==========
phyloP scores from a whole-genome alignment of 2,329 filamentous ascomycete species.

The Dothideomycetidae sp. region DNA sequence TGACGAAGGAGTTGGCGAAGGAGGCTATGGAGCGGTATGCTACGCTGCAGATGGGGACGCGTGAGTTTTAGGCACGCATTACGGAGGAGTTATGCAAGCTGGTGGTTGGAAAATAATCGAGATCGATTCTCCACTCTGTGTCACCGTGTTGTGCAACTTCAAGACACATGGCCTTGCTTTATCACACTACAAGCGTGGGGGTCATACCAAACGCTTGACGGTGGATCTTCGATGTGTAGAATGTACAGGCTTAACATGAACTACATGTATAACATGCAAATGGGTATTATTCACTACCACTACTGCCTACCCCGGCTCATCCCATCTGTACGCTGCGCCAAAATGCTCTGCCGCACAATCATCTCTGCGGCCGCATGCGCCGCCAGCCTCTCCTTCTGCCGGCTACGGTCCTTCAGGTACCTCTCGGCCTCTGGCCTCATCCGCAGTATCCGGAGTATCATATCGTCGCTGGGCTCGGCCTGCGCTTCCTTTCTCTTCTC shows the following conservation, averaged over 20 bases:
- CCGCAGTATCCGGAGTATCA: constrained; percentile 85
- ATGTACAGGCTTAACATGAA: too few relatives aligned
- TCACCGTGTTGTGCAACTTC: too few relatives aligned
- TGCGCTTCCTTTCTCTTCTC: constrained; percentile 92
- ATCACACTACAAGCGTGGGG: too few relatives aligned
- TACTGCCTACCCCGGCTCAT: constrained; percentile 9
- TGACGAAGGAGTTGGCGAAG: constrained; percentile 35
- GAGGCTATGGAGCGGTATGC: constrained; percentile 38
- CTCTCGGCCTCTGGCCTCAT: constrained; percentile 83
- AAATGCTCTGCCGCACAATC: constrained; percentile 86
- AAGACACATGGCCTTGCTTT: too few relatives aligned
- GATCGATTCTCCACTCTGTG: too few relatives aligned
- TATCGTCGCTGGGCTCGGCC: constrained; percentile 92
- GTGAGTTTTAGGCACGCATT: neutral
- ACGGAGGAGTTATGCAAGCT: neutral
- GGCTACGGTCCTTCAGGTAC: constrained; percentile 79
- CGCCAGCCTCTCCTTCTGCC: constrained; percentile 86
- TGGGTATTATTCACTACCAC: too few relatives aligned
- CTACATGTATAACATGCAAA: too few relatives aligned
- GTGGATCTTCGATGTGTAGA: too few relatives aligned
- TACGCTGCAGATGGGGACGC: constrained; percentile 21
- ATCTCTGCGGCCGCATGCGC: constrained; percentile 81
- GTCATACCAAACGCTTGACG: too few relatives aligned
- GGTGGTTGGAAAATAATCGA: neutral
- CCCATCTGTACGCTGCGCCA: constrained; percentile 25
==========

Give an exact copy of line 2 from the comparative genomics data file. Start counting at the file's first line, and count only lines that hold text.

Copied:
The Dothideomycetidae sp. region DNA sequence TGACGAAGGAGTTGGCGAAGGAGGCTATGGAGCGGTATGCTACGCTGCAGATGGGGACGCGTGAGTTTTAGGCACGCATTACGGAGGAGTTATGCAAGCTGGTGGTTGGAAAATAATCGAGATCGATTCTCCACTCTGTGTCACCGTGTTGTGCAACTTCAAGACACATGGCCTTGCTTTATCACACTACAAGCGTGGGGGTCATACCAAACGCTTGACGGTGGATCTTCGATGTGTAGAATGTACAGGCTTAACATGAACTACATGTATAACATGCAAATGGGTATTATTCACTACCACTACTGCCTACCCCGGCTCATCCCATCTGTACGCTGCGCCAAAATGCTCTGCCGCACAATCATCTCTGCGGCCGCATGCGCCGCCAGCCTCTCCTTCTGCCGGCTACGGTCCTTCAGGTACCTCTCGGCCTCTGGCCTCATCCGCAGTATCCGGAGTATCATATCGTCGCTGGGCTCGGCCTGCGCTTCCTTTCTCTTCTC shows the following conservation, averaged over 20 bases: